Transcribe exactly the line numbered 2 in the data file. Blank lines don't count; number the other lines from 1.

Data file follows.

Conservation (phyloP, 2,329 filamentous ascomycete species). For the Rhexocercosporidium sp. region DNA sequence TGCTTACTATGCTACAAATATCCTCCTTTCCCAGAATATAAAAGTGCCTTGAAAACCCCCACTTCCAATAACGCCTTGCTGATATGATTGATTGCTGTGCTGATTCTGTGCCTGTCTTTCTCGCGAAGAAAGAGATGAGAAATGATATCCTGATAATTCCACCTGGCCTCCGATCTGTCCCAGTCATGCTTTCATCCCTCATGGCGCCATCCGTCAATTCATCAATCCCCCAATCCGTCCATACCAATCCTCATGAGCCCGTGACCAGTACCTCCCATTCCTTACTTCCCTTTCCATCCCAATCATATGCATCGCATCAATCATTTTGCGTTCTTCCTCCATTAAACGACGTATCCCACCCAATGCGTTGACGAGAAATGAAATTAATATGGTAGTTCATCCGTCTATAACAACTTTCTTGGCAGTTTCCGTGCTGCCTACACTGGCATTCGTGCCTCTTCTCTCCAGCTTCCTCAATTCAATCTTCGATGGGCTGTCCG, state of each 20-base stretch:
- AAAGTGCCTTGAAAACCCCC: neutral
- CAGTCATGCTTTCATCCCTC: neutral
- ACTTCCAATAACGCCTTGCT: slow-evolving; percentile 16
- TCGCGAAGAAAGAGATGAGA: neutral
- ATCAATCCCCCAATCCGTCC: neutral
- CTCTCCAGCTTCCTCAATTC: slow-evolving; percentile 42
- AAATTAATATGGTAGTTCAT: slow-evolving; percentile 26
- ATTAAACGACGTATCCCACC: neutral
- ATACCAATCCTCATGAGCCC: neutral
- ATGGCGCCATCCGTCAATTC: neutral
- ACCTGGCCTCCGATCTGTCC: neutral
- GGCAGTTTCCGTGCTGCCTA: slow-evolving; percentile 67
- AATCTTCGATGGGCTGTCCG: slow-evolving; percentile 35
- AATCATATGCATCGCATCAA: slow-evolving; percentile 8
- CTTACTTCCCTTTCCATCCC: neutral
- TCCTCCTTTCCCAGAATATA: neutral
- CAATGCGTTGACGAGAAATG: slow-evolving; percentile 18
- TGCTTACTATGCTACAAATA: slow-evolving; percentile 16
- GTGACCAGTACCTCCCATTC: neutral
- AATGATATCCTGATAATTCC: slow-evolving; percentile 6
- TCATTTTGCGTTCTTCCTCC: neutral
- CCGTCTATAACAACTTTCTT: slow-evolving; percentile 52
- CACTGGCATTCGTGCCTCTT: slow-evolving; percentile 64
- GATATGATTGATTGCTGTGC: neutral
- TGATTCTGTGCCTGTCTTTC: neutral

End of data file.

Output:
- AAAGTGCCTTGAAAACCCCC: neutral